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Chief priest of Singapore’s oldest Hindu temple investigated for missing gold ornaments

02 Aug 2020 / 10:33 H.

SINGAPORE: The chief priest of the Sri Mariamman Temple, the oldest Hindu temple in Singapore, is currently being investigated after it was discovered that some gold ornaments had gone missing.

“The police are investigating and the chief priest is presently on bail,” according to the temple in a media statement which was posted on a Facebook page of the republic’s Hindu Endowments Board.

The statement did not reveal the name of the chief priest.

According to the temple, gold ornaments which are frequently used for prayers are kept under the custody of the chief priest in the inner sanctum of the temple.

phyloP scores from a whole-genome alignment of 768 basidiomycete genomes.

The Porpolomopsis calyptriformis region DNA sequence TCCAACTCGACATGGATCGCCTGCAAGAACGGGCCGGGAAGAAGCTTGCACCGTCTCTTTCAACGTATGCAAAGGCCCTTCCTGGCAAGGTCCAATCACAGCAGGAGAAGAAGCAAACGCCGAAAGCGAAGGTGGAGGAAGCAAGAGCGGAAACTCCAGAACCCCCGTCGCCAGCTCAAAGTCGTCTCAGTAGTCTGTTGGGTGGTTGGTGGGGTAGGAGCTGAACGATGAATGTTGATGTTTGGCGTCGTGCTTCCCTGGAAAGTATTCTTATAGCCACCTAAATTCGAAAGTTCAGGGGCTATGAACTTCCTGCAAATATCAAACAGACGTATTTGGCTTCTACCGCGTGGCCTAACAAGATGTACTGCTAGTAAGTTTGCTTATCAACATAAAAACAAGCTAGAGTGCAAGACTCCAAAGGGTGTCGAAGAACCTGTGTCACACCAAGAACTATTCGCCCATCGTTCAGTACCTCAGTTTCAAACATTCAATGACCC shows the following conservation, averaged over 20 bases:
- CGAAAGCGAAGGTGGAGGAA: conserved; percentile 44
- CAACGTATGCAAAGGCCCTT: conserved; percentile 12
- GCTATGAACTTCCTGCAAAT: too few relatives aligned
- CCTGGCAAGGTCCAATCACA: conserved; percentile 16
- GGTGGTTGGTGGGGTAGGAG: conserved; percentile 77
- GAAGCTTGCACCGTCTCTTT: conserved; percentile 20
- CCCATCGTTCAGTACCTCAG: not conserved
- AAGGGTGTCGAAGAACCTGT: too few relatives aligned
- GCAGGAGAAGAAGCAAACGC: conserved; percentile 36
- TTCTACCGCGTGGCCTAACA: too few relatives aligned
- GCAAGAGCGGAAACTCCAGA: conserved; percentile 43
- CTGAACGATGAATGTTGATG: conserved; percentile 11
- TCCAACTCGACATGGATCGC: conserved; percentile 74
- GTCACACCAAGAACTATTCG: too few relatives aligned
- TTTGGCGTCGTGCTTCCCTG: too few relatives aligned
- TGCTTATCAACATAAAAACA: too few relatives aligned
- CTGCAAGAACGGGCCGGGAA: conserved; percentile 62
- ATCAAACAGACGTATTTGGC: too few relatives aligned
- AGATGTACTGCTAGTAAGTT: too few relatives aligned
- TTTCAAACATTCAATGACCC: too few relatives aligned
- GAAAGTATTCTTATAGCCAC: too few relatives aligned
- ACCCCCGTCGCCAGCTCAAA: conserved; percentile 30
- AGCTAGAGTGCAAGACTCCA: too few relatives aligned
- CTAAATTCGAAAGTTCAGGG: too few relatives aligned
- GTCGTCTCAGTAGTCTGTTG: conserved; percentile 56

“Regular audits are done to ensure that the gold ornaments are physically accounted for. During the last audit, it was discovered some gold ornaments were missing,” it said.

“The chief priest was questioned, and he subsequently returned all missing gold ornaments,” it said adding that further checks by the temple committee confirmed that all the gold ornaments were fully accounted for.

The committee also confirmed there was no other person involved in the incident.

“As it appeared that an offence has been committed, a police report was lodged notwithstanding the fact that the temple suffered no loss,” it said.

Built in 1827, Mariamman Kovil or Kling Street Temple as it was popularly known then, was constructed for worship by immigrants from the Nagapatnam and Cuddalore districts of South India.

Located in the heart of Chinatown, the temple’s ornamental tower entrance or gopuram, has been a landmark to generations of Hindu worshippers and Singaporeans alike. - Bernama

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